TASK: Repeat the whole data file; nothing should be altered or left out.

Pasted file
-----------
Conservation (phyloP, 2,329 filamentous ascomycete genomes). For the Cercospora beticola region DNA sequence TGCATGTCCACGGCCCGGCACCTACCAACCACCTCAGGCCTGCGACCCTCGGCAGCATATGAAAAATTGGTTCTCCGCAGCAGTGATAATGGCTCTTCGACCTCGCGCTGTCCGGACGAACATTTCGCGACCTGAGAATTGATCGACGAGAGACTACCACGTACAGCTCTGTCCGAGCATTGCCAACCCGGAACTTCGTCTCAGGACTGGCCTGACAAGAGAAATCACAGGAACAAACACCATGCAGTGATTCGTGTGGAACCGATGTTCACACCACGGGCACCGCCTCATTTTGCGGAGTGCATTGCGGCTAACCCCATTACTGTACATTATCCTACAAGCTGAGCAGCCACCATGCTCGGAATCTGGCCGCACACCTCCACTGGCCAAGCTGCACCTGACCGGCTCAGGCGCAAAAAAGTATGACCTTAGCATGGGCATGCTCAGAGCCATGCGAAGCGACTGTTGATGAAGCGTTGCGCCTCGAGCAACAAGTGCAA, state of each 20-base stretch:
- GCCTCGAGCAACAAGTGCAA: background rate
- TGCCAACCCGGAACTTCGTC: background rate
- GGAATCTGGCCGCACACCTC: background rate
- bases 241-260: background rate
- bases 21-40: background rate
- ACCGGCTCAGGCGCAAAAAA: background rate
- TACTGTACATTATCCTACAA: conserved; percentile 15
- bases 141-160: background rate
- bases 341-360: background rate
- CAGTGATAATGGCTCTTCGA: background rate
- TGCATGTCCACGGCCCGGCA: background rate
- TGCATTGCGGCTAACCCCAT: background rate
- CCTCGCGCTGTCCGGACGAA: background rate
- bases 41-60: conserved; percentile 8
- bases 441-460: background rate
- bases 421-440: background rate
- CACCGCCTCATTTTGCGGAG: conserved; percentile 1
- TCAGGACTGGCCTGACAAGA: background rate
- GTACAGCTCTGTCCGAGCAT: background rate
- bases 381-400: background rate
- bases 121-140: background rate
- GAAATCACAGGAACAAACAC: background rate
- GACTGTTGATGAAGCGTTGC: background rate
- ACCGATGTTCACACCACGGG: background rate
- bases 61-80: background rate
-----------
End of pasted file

Conservation (phyloP, 2,329 filamentous ascomycete genomes). For the Cercospora beticola region DNA sequence TGCATGTCCACGGCCCGGCACCTACCAACCACCTCAGGCCTGCGACCCTCGGCAGCATATGAAAAATTGGTTCTCCGCAGCAGTGATAATGGCTCTTCGACCTCGCGCTGTCCGGACGAACATTTCGCGACCTGAGAATTGATCGACGAGAGACTACCACGTACAGCTCTGTCCGAGCATTGCCAACCCGGAACTTCGTCTCAGGACTGGCCTGACAAGAGAAATCACAGGAACAAACACCATGCAGTGATTCGTGTGGAACCGATGTTCACACCACGGGCACCGCCTCATTTTGCGGAGTGCATTGCGGCTAACCCCATTACTGTACATTATCCTACAAGCTGAGCAGCCACCATGCTCGGAATCTGGCCGCACACCTCCACTGGCCAAGCTGCACCTGACCGGCTCAGGCGCAAAAAAGTATGACCTTAGCATGGGCATGCTCAGAGCCATGCGAAGCGACTGTTGATGAAGCGTTGCGCCTCGAGCAACAAGTGCAA, state of each 20-base stretch:
- GCCTCGAGCAACAAGTGCAA: background rate
- TGCCAACCCGGAACTTCGTC: background rate
- GGAATCTGGCCGCACACCTC: background rate
- bases 241-260: background rate
- bases 21-40: background rate
- ACCGGCTCAGGCGCAAAAAA: background rate
- TACTGTACATTATCCTACAA: conserved; percentile 15
- bases 141-160: background rate
- bases 341-360: background rate
- CAGTGATAATGGCTCTTCGA: background rate
- TGCATGTCCACGGCCCGGCA: background rate
- TGCATTGCGGCTAACCCCAT: background rate
- CCTCGCGCTGTCCGGACGAA: background rate
- bases 41-60: conserved; percentile 8
- bases 441-460: background rate
- bases 421-440: background rate
- CACCGCCTCATTTTGCGGAG: conserved; percentile 1
- TCAGGACTGGCCTGACAAGA: background rate
- GTACAGCTCTGTCCGAGCAT: background rate
- bases 381-400: background rate
- bases 121-140: background rate
- GAAATCACAGGAACAAACAC: background rate
- GACTGTTGATGAAGCGTTGC: background rate
- ACCGATGTTCACACCACGGG: background rate
- bases 61-80: background rate